am with you! The judgment of being dispersed into captivity away from your land -- this is
not my final word. I will gather you again. For you are called by my name, I created you for
my glory."

What is it that at rock bottom moves God to help His people? Verse four says, "You are
precious in my eyes ... I love you." Is that the answer? In a sense, yes. When John said,
"God is love," he no doubt meant that no matter how deep we probe into the motives of
God, we will never arrive at a layer which is not love.

But this text lures me down, down, down into the heart of God. It raises a question. In order
for Israel (God's chosen people of that era) to be precious in God's sight, they had to exist.
I have three sons and they are precious to me and I love them. But they were not precious
to me and I did not love them in 1970; they did not yet exist, they had not been planned nor
conceived. So the deeper question is, Why was Israel even conceived or created? Why did
God bring into existence a people whom He could regard as precious? What was His
motive before there was even a people to love?

Verse 7 gives the answer: "God created Israel for His glory." The existence of Israel was
planned and conceived and achieved because God wanted to get glory for His name
through her. Before we ask just what it is for God to seek His own glory in this way, let's
see if this goal of God has motivated more than just the election of the nation Israel.

In one sense we can speak of the Exodus out of Egypt as the birth of Israel as a nation. At
this point God gave her the law to regulate her life as a nation and this law and covenant
have been the backbone of the nation ever since. But if the exodus was the birth of Israel,
then the election and call of Abraham back in Genesis 12 must have been the conception
of the nation of Israel, and the period of the patriarchs and slavery in Egypt would then have
been the gestation period. So when it says "God created Israel for His glory" I take it to
mean that the purpose of God to be glorified in Israel was the purpose which motivated God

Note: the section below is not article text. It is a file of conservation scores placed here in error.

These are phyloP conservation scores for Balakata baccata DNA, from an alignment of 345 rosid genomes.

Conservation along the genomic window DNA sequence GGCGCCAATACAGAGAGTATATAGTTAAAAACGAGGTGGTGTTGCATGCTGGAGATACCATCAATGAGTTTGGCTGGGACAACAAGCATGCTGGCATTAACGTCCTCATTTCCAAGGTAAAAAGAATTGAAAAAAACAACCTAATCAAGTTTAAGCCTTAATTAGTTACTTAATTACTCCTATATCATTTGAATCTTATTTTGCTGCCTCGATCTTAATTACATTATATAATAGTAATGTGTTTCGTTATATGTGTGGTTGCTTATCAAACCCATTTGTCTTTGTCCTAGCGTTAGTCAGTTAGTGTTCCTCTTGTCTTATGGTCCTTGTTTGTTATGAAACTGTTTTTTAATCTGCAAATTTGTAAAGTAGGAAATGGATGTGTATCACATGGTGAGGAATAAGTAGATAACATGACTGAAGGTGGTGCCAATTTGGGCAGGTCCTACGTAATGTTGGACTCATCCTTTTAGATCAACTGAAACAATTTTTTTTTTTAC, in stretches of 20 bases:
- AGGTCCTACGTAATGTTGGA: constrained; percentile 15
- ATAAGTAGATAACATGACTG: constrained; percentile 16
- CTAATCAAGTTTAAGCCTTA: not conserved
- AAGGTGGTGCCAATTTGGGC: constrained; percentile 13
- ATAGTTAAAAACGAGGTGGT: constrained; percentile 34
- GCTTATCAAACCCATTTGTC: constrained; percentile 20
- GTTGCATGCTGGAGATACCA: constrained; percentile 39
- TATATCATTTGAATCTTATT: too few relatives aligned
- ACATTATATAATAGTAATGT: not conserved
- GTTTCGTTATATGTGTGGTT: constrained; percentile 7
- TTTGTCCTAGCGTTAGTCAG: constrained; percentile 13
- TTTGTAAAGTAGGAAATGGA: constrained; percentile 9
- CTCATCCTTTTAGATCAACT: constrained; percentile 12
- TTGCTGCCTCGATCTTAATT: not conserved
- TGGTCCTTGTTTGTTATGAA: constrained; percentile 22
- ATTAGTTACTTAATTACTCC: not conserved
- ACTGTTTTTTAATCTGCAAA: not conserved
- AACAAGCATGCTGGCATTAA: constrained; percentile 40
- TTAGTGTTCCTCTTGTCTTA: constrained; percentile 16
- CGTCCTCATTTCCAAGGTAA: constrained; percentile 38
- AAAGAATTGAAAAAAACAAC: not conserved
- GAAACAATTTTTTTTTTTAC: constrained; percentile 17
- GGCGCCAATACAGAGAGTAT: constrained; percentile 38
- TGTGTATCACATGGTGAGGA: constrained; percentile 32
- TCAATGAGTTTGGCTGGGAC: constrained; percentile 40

at every step: conception, gestation, and birth.

If this is true then we are put onto an interesting link between the story of the tower of
Babel in Genesis 11 and the call of Abram in Genesis 12, which will, I think, show us that
God's goal of glorifying Himself did not originate at the creation of Israel but that this is what
He was up to from the beginning.

Look at Genesis 11. The key phrase to show what caused God to become angry with
these tower builders and disperse them comes in verse 4. "They said, 'Come, let us build
ourselves a city, and a tower with its top in the heavens, and let us make a name for
ourselves...'" Ever since Adam and Eve had chosen to eat of the forbidden tree in order to
be like God, independent of Him and wise in their own right, the human race has been
enslaved to a rebellious heart that hates to rely on God but loves to make a name for itself.
The tower of Babel was a manifestation of that rebellion. They wanted to make a name for
themselves and reach even to heaven but God frustrated their designs.

But instead of abandoning the human race God starts a new thing in chapter 12 of
Genesis. He chooses one man, Abram, and makes him a promise in Genesis 12:1-3.
Listen to what God says and contrast it with what the tower builders said:

Now the Lord said to Abram: "Go from your country and your kindred and your father's
house, to the land that I will show you. And I will make of you a great nation, and I will